Watch her selected clip from Apolo:
News circulated this week that the EU is writing up legislation meaning that people who help to rescue drowning refugees will face prosecution, criminalising them as smugglers.
The news comes from Statewatch, who say that interior EU ministers were drawing up the plans to deter the flow of refugees trying to make the life threatening journey across the Mediterranean, many aiming to reach the shores of Greek Islands such as Lesvos, and southern Italy.
The Director of Positive Action in Housing, the refugee homelessness charity, Robina Qureshi, said in response in a recent statement: “If the EU plans to criminalise charities and volunteers who help refugees arriving on Lesvos or any of the Greek islands, does this mean that are also going to criminalise and arrest the UNHCR, OXFAM, Doctors of the World, Doctors of the World, International Rescue, the Spanish Lifeguards, the Greek Lifeguards, Ai Weiwei, Eric Kempson, Philippa Kempson, Ken Loach, Susan Sarandon, Jeremy Corbyn, Trade unions, politicians, old age pensioners, students and medics as well? So they are going to let refugees drown and imprison the world’s humanitarians? And how will the history books record it. The fact is we have a growing movement of charities and volunteers from across the world who are in danger of being criminalised for doing the right thing and resisting the EU's de facto genocide of refugees. We are making a significant difference on the island by supplying funds for lifeguards, medical facilities and shelter, as well as doctors, volunteers, clothing and medical supplies. We need voices from across the world to speak out and challenge the EU’s secret plans. We are not going to stop helping.” 
Other public figures and commentators responded to the news with outrage at the notion of criminalising aid workers, volunteers and well-meaning public trying to assist refugees who have just overcome a harrowing, incredibly dangerous journey from the shores of North Africa, many calling for opposition to the plans and urging European citizens to continue to help vulnerable people who's lives are at risk.
Hate Crime Awareness week starts from 8th February till 14th February.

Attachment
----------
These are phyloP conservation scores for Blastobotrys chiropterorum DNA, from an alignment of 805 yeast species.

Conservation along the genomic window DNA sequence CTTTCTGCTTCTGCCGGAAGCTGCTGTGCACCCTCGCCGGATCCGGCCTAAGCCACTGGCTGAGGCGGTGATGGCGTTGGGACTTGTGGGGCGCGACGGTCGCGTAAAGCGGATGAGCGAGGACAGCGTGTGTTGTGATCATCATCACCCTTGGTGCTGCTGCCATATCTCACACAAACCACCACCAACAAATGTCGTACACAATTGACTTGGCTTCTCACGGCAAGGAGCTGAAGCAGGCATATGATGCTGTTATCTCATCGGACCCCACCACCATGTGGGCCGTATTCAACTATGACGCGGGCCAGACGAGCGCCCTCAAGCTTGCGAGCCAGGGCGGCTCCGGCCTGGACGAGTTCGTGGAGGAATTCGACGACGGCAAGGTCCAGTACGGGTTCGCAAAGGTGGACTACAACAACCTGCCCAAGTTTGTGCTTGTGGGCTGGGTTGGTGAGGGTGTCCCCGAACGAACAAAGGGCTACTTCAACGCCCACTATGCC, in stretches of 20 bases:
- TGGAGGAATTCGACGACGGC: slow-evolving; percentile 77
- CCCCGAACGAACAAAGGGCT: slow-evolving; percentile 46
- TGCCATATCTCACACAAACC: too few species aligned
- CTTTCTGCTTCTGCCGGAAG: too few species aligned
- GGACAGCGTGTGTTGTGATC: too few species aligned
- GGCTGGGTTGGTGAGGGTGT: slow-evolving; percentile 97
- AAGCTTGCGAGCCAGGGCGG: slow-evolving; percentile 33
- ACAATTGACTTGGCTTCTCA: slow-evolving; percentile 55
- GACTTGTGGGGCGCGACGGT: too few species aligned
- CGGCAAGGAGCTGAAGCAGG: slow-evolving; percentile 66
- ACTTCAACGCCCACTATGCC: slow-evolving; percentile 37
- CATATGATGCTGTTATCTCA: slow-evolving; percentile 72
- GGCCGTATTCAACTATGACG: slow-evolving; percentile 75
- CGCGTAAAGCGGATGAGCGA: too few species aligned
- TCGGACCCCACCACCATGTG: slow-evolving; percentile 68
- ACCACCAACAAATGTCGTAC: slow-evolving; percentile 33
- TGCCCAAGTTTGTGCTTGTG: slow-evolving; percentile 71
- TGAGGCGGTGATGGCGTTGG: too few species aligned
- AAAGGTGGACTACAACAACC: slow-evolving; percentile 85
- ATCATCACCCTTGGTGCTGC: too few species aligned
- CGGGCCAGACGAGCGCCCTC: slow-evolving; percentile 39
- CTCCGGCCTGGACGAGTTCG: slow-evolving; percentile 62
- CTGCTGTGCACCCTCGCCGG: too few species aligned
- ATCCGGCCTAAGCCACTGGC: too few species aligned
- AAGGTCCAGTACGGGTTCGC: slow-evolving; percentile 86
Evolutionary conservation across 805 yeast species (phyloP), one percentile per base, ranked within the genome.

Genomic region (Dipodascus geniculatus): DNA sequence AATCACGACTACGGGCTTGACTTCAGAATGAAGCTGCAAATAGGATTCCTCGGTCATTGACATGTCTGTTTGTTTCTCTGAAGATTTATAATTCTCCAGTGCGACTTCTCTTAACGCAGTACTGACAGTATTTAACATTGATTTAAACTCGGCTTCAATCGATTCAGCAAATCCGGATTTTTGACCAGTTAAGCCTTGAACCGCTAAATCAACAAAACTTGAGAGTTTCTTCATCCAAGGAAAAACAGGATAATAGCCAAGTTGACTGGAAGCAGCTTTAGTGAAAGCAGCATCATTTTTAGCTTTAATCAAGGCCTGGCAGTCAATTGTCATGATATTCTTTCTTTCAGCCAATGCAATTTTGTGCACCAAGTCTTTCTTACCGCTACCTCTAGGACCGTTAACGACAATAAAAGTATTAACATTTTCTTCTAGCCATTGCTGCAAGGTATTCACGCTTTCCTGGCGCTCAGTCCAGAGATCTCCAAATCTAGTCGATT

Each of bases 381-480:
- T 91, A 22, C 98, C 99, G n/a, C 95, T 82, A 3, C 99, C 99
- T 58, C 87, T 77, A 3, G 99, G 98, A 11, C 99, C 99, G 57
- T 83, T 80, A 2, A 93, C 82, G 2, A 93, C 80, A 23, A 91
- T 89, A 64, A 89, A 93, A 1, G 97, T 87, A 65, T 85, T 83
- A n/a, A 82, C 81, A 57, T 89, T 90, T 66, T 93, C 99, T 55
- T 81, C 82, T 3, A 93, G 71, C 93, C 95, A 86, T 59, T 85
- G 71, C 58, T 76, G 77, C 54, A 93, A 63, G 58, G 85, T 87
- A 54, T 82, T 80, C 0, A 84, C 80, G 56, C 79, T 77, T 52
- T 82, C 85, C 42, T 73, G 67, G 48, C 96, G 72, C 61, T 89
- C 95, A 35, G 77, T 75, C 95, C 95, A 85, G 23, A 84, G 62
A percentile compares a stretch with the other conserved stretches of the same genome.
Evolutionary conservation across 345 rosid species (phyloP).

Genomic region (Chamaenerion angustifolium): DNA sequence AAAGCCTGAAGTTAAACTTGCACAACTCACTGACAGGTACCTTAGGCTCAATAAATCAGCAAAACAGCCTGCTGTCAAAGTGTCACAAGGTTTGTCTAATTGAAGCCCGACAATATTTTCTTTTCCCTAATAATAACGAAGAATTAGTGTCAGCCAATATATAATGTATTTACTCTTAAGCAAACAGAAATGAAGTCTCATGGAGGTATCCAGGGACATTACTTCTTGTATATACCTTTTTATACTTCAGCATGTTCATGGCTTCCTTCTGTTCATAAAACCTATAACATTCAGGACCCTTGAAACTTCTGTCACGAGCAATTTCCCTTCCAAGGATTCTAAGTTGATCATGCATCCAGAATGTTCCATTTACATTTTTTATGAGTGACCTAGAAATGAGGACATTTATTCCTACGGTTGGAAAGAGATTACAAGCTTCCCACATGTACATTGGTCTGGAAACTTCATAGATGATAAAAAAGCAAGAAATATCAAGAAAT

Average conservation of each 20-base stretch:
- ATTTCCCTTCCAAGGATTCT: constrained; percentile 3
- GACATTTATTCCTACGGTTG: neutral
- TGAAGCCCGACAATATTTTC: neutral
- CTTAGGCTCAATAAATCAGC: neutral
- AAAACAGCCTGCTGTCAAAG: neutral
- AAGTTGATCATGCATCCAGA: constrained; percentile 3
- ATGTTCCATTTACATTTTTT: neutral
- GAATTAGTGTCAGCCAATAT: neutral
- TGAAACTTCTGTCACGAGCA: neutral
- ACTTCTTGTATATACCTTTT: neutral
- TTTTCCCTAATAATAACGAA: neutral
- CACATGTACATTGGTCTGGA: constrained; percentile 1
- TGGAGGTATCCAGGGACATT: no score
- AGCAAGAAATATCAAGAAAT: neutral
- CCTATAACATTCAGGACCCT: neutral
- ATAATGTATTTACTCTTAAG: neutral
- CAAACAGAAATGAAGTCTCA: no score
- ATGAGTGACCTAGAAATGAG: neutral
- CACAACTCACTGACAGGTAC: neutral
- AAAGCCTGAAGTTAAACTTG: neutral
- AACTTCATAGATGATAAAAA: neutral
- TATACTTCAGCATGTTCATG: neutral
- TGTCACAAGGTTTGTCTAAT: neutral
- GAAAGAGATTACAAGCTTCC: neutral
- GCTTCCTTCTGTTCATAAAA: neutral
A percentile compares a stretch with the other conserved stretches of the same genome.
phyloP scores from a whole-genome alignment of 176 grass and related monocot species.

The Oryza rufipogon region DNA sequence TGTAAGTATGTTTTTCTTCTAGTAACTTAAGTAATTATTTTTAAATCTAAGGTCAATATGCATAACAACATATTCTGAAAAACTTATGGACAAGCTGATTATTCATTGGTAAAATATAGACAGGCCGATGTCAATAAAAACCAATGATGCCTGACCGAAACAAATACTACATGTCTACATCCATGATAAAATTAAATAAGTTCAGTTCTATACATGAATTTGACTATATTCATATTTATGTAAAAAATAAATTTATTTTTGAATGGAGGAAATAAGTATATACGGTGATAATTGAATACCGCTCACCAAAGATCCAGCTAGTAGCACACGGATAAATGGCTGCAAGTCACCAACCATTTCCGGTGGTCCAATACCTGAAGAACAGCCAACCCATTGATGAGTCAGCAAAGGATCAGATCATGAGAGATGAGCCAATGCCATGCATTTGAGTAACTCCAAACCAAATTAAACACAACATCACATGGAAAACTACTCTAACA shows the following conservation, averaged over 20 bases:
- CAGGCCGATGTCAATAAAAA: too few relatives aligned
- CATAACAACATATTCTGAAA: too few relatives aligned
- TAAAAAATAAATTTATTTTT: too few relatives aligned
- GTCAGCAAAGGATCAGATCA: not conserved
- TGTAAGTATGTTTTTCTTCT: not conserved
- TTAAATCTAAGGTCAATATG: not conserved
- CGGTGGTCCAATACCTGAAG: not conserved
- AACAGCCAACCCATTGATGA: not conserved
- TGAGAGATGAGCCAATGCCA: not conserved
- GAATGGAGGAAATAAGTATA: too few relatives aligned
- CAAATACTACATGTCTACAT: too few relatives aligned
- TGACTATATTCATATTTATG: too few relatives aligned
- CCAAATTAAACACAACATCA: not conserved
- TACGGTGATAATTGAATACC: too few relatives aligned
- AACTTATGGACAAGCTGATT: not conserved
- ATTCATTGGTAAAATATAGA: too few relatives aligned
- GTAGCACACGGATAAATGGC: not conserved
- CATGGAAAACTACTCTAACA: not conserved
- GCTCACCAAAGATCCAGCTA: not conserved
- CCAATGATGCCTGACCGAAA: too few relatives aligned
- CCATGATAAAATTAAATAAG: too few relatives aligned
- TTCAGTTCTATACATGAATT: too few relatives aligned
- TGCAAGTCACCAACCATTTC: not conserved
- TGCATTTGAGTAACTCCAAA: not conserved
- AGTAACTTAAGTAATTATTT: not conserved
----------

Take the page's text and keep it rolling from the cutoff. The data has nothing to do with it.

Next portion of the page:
Manchester City Council defines Hate Crime on it's website as:
any criminal offence which is perceived by the victim or any other person to be motivated by hostility or prejudice based on a person’s characteristic or perceived characteristic including:
You can see more information about reporting hate crime to 'third party reporting centres' here.
In one of our first Migrant Echoes Podcasts we discussed tackling hate crime with Greater Manchester's Deputy Police & Crime Commissioner, Jim Battle:
"Landlords are now expected to act as Immigration Officers" the Joint Council for the Welfare of Immigrants warns in recent report on the Government's 'Right to Rent' scheme
The Joint Council for the Welfare of Immigrants (JCWI) has published a scathing report on the government's Right to Rent scheme, claiming the new legislation discriminates against migrants and BME individuals.
Saira Grant warned in a recent press release; “This scheme encourages discrimination and will create a hostile environment for all."
JCWI, who have been monitoring the scheme since it's pilot was launched last year, also warned that under the new scheme, landlords are forced to act as Immigration Officers; "We have no doubt that this scheme will cause confusion and place a significant burden on landlords who are now expected to take on the role of Immigration Officers. Local authorities, who are already under pressure due to funding cuts, will now find themselves burdened with more work."
"JCWI’s independent evaluation showed direct discrimination by landlords against those legally here but with complicated or unclear immigration status. These checks are also leading to increased racial profiling. Those who appear foreign or have foreign accents are finding it increasingly difficult to access tenancies."